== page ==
After we already know about Islamic Economics products in Banking, of course, Readers is also interested in learning more about them. Well, you can read a book entitled ” Development of Islamic Banking Products in Indonesia “. This book discusses the theory and practice of developing sharia products creatively, innovatively and prospectively – the main key to opening the door to the success of the sharia banking industry.

Differences between Islamic Banks and Conventional Banks 

The Indonesian banking system has two bank operating systems. The two banking systems are regular banks and Islamic banks. Traditional banks are indeed very familiar to the ears of the Indonesian people, but what are the differences between Islamic and traditional banks?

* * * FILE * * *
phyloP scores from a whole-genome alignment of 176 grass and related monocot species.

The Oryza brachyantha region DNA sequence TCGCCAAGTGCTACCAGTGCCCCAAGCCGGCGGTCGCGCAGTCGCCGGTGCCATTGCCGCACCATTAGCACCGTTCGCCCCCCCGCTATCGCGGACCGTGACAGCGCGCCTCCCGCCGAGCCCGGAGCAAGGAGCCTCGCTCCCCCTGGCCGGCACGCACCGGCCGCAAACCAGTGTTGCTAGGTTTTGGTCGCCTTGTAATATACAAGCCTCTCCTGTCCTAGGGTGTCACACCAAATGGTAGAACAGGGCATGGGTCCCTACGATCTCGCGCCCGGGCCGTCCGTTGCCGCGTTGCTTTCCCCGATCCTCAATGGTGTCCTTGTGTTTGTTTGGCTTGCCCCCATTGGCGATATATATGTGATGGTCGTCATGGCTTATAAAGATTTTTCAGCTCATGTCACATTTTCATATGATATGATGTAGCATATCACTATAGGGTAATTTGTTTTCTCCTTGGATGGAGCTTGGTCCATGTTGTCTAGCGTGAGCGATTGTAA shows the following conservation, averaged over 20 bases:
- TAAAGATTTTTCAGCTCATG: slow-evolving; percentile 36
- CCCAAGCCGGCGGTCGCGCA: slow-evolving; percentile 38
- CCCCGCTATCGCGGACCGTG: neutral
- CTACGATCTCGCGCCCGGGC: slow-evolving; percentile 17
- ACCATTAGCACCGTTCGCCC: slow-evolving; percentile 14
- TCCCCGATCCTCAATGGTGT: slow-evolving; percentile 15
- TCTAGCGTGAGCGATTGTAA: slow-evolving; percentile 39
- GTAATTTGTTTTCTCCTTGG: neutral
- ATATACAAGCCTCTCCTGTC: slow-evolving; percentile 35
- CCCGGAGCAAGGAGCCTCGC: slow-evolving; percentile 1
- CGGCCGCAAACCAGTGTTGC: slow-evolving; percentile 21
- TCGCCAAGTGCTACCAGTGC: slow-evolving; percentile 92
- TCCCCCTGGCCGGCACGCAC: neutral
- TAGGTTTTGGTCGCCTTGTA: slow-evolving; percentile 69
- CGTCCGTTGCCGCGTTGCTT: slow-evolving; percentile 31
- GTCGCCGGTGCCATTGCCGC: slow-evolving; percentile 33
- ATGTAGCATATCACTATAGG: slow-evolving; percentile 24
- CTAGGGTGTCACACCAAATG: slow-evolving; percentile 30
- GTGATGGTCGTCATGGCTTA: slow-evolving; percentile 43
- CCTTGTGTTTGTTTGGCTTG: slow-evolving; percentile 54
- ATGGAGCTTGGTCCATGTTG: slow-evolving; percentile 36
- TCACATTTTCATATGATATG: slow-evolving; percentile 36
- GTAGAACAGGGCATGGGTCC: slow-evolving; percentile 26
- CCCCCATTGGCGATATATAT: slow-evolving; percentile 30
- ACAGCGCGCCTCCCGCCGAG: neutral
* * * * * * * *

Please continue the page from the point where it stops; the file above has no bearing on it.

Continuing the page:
Sharia Banks are banks that operate based on Sharia principles or Islamic law as stipulated in the fatwa of the Indonesian Ulema Council (MUI). Thus, every activity carried out by this Islamic bank, both raising funds and in the context of channeling funds, provides and charges rewards based on sharia principles, namely buying and selling and profit sharing.

Meanwhile, conventional banks are banks that carry out their activities conventionally, referring to national and international agreements, and based on state law.

The Financial Services Authority (OJK) explained the difference between Islamic banks and conventional banks, that the principles of Islamic banking regulated in the MUI fatwa include the principles of justice and balance (‘adl wa tawazun), benefit (maslahah), universalism (alamiyah), and not contains gharar, maysir, usury, unjust, and objects that are forbidden.